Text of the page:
Lingering Phosphorus Means Slow Recovery for Polluted Lakes
Lakes can flip-flop between two stable states-one with clear water and abundant rooted vegetation, the other murky and clouded by algal blooms. Now a study in this week's online edition of
Proceedings of the National Academy of Sciences provides new insights into the dynamics behind these flips.
Lakes overenriched with nutrients, usually phosphorus, can switch into a "eutrophic" state dominated by algae. This excess phosphorus comes from sewage and industrial discharges, along with agricultural fertilizers and manure that accumulate in soils and then wash into lakes during rain and storm events. Once in lakes, phosphorus tends to accumulate in sediments and in living organisms. From there, it recycles into the water column. As scientists have known for a long time, an already overenriched lake can continue to recycle phosphorus from the sediments long after other inputs of phosphorus decline. This means that a lake could remain eutrophic, even after nutrient flows from the watershed decline.
To explore the role of soil and sediment phosphorus in these transitions between a lake's clear water and eutrophic states, limnologist Steve Carpenter at the University of Wisconsin in Madison developed a general model to describe how phosphorus moves through the watershed and outfitted it with measured parameters for Lake Mendota, a popular site for water-based recreation in Madison. The water quality of Lake Mendota has deteriorated in the past 100 years, but it is not yet considered a degraded lake — which means that things could still get a lot worse, Carpenter says.
Carpenter used the model to test Lake Mendota's response to two management scenarios: 1) Balance the phosphorus budget of the watershed so that there is no longer any net increase in phosphorus (an improvement over the current course); and 2) Drop phosphorus inputs to levels to reflect pre-industrial times (a more aggressive improvement that would require more intensive management).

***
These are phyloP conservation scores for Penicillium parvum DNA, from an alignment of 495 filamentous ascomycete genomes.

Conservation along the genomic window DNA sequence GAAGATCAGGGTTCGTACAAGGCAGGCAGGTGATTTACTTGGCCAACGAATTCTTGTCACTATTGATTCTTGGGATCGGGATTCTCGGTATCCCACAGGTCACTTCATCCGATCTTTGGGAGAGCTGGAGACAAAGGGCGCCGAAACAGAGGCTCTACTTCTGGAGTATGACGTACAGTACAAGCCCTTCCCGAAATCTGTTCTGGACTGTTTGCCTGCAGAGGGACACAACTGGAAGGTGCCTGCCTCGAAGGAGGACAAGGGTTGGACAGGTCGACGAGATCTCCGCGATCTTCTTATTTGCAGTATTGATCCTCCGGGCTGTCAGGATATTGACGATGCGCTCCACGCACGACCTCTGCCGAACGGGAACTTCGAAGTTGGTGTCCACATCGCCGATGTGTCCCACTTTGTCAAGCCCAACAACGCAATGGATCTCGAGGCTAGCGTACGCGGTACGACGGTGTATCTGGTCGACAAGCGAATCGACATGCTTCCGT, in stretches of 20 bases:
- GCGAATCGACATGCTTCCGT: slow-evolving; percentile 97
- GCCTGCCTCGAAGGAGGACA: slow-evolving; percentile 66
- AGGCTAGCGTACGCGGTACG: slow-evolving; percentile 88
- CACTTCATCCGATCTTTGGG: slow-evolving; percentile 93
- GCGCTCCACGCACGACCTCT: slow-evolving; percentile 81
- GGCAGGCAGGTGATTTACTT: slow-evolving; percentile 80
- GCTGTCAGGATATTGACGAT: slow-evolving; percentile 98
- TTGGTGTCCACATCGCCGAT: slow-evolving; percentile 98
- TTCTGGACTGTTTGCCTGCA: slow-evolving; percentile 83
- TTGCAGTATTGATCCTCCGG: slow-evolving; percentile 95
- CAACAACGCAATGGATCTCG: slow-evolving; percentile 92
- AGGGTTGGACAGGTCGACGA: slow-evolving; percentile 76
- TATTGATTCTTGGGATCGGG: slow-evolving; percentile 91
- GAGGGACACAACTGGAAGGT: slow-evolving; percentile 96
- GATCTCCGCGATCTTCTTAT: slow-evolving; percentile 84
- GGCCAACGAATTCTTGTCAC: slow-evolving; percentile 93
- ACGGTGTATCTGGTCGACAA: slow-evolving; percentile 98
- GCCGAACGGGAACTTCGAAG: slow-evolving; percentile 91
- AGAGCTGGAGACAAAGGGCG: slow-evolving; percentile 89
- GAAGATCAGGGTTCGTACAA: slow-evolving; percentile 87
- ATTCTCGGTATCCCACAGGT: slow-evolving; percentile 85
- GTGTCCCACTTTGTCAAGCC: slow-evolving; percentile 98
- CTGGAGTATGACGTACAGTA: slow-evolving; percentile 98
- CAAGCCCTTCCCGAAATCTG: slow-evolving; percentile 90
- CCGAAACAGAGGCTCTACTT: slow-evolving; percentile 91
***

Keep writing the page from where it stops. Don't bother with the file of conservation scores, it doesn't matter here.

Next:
Merely balancing the phosphorus budget is not enough, according to Carpenter's model. In the balanced budget simulation, Lake Mendota continued to move into a severely degraded state due to runoff and the pool of phosphorus already in the sediments. In the second scenario, in which phosphorus levels returned to pre-disturbance conditions, Lake Mendota began a slow course toward recovery. Phosphorus levels in the sediment declined, but it took close to 1,000 years to reverse the effects of agricultural overenrichment of the watershed. So "viewed from the perspective of a human lifetime, eutrophication is often a one-way trip," Carpenter writes in his article.
Carpenter says that his model demonstrates how essential it is to reduce phosphorus in the lake's watershed now. Lake Mendota is eutrophic but not yet in the severely degraded or "turbid" state. "We still have time, but we need to use the time effectively because the penalty for failure is so severe," he says.
"The 1,000-year time frame really opens your eyes to the fundamental issues and management scenarios," says ecosystem ecologist Michael Kemp from the University of Maryland Center for Environmental Science. It also underscores the importance of coupling the management of the watershed to the water body, he says. Kemp studies the dynamics of nutrient loading and their impacts on living organisms in Chesapeake Bay. In the Bay, both phosphorus and nitrogen loads in the watershed contribute heavily to eutrophication, leading to algal blooms and oxygen-starved conditions in summer months.
Although the interactions between phosphorus and nitrogen in the Bay would generate different nutrient cycling dynamics than in a freshwater system like Lake Mendota, the approach taken in this paper could have general applicability, says chemical ecologist Thomas Jordan from the Smithsonian Environmental Research Center in Edgewater, Maryland.
"The idea that recovery time could be on the order of centuries is disturbing but intriguing," says Jordan. This paper suggests that it wouldn't be enough to just balance the nutrient inputs from agriculture, but that it is necessary to actively "bail out" excess phosphorus from the watershed. The thought that this might also be true for Chesapeake Bay is worrisome, he says.
But the need to bail out phosphorus from overenriched watersheds and transport it to phosphorus-poor areas may also create an opportunity for management and encourage the use of new technologies, according to Carpenter. Manure digesters, for example, use anaerobic bacteria to transform the nutrients in manure to methane (which can be used for electric power) and a high quality fertilizer sludge that can be used in phosphorus-deficient watersheds. "The technology is operational, but it is not cheap," he says.
- Erica Goldman